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Arizona AG withdraws argument against hashish for medical-marijuana patients

  • Updated

PHOENIX — Attorney General Mark Brnovich on Monday withdrew his agency’s arguments urging the Arizona Supreme Court to declare hashish and extracts of marijuana illegal in all situations. He fears unintended consequences for patients, especially children, he explained.

In a surprise move, Brnovich told the justices to ignore a week-old filing from his office. It had asked them to refuse to consider legal arguments by a medical marijuana user, Rodney Jones. Jones contends he was wrongfully convicted of a felony for possessing 0.05 of an ounce of hashish.

Brnovich is concerned that the way his department’s filing was worded could have implications far beyond whether Jones was legally convicted.

“The last thing the attorney general wants is to deny medicine to legitimate patients that may be ingesting their marijuana an in extract or a tincture-type of a form,” said his spokesman Ryan Anderson.

Anderson noted there are children who, under current interpretations of the medical marijuana law, are now getting the drug in liquid fashion to treat their seizures.

What happens now in the case is unclear.

Anderson said that, on one hand, the Attorney General’s Office is legally required to defend criminal convictions obtained by county attorneys. And in this case, a trial judge ruled that it was illegal for Jones to have hashish.

That decision was upheld in a split ruling by the Court of Appeals, with Jones now seeking Supreme Court review.

Anderson said the filings of the criminal appellate division seeking to uphold the conviction were not run by Brnovich. That failure to consult Brnovich is not normally a problem, Anderson said, with that division pretty much operating on its own, even though all the filings bear Brnovich’s name.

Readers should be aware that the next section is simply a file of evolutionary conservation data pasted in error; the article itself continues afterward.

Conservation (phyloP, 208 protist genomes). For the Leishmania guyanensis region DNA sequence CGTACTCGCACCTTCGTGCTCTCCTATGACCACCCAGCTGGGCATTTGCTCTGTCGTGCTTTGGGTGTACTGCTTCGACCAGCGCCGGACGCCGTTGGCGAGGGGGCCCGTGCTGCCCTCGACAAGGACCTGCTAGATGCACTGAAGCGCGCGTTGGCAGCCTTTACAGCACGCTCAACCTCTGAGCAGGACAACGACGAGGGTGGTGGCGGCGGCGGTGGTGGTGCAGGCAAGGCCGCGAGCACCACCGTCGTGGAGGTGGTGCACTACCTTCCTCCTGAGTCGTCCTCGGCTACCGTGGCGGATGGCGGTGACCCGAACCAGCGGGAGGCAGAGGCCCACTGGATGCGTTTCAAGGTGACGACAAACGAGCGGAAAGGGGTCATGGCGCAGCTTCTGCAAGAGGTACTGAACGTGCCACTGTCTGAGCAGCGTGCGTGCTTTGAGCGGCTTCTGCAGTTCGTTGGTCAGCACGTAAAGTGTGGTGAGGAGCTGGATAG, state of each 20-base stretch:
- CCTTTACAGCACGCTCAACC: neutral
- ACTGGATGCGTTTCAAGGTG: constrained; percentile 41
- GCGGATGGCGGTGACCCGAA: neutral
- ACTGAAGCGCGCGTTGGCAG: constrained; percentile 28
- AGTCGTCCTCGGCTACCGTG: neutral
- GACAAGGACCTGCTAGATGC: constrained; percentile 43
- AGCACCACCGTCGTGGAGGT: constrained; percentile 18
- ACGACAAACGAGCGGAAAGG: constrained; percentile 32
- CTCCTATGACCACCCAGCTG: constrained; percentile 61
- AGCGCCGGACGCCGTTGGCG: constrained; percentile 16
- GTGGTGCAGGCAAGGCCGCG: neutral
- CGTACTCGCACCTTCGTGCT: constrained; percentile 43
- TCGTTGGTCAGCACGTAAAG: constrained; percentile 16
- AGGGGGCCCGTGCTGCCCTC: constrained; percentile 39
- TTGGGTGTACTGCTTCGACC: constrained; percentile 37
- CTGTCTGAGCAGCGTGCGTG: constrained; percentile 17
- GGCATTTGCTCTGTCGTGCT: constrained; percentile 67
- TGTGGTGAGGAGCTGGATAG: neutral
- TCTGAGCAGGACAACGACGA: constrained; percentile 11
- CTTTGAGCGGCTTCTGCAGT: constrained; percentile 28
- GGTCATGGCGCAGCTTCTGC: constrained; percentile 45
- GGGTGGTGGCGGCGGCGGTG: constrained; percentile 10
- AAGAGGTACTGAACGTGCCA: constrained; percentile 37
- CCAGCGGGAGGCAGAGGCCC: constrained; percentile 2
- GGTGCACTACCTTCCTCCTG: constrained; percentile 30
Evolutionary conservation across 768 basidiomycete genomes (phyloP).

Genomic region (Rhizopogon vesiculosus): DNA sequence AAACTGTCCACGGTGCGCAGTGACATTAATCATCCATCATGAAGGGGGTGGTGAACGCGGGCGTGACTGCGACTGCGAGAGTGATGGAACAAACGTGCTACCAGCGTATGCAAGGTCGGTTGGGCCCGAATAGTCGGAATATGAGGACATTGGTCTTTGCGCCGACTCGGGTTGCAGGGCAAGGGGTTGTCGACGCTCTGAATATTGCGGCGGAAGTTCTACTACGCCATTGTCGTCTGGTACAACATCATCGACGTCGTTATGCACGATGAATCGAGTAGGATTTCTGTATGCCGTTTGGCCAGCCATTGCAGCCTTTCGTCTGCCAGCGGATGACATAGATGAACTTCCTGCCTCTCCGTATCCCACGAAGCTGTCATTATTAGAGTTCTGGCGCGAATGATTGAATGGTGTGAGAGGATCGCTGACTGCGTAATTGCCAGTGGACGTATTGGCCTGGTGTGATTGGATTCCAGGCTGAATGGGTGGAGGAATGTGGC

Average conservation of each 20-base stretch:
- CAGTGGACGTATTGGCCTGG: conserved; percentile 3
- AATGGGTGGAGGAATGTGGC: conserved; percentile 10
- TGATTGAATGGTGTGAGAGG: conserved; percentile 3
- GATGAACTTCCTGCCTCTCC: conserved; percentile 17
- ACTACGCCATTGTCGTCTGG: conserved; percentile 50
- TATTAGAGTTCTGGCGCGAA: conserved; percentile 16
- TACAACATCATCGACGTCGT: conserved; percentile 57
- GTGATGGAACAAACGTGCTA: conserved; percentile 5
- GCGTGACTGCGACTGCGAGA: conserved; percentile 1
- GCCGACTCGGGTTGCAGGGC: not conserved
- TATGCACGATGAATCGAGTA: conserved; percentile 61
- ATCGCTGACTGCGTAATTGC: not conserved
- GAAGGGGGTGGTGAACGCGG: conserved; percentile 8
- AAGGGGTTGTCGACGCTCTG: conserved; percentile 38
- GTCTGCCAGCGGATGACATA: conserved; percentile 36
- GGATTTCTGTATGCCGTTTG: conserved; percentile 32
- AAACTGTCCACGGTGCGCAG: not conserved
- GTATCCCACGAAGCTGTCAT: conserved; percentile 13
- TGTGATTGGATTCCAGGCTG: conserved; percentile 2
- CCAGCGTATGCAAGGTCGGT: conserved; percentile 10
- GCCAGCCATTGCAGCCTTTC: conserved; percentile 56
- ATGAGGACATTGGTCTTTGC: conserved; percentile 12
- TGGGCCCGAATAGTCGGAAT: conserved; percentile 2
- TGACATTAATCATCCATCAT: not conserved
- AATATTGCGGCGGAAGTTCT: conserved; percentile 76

But Anderson said this case is different because of the wholesale arguments that alternate forms of marijuana are illegal for patients.

“The attorney general has a responsibility to uphold the will of Arizona voters,” Anderson said. He said it may very well be that the 2010 voter-approved law does permit patients to buy and use marijuana in extracts and forms other than the leaves and flowers, despite the lower court rulings.

Brnovich, a Republican, is seeking reelection in November against Democratic challenger January Contreras.

A Capitol Media Services story published earlier Monday in the Arizona Daily Star detailed that the Attorney General’s Office was asking the justices to adopt a narrow view of the Arizona Medical Marijuana Act.

That law allows patients with specific medical conditions and a doctor’s recommendation to obtain up to 2½ ounces of marijuana every two weeks. That list includes cancer, glaucoma, AIDS, as well as nausea, seizure and severe and chronic pain.

The law specifically allows for mixtures and preparations. And the state Department of Health Services has adopted rules permitting state-licensed dispensaries to sell other forms of the drug, including making them into edibles.

Yavapai County Attorney Sheila Polk, however, got a trial judge to agree with her argument that hashish, made from the resin of the plant, is not covered by the act but is a narcotic drug. Jones was sentenced to 2.5 years in prison, a conviction upheld by a 2-1 split in the state Court of Appeals.

Anderson said what may happen now is for Brnovich to take a more neutral position on the issue of what forms of marijuana are legal for dispensaries to sell and for patients to possess. That, he said, would leave it up to the Arizona Supreme Court to decide.

There’s another option. Anderson said the Legislature could seek to clarify the law.

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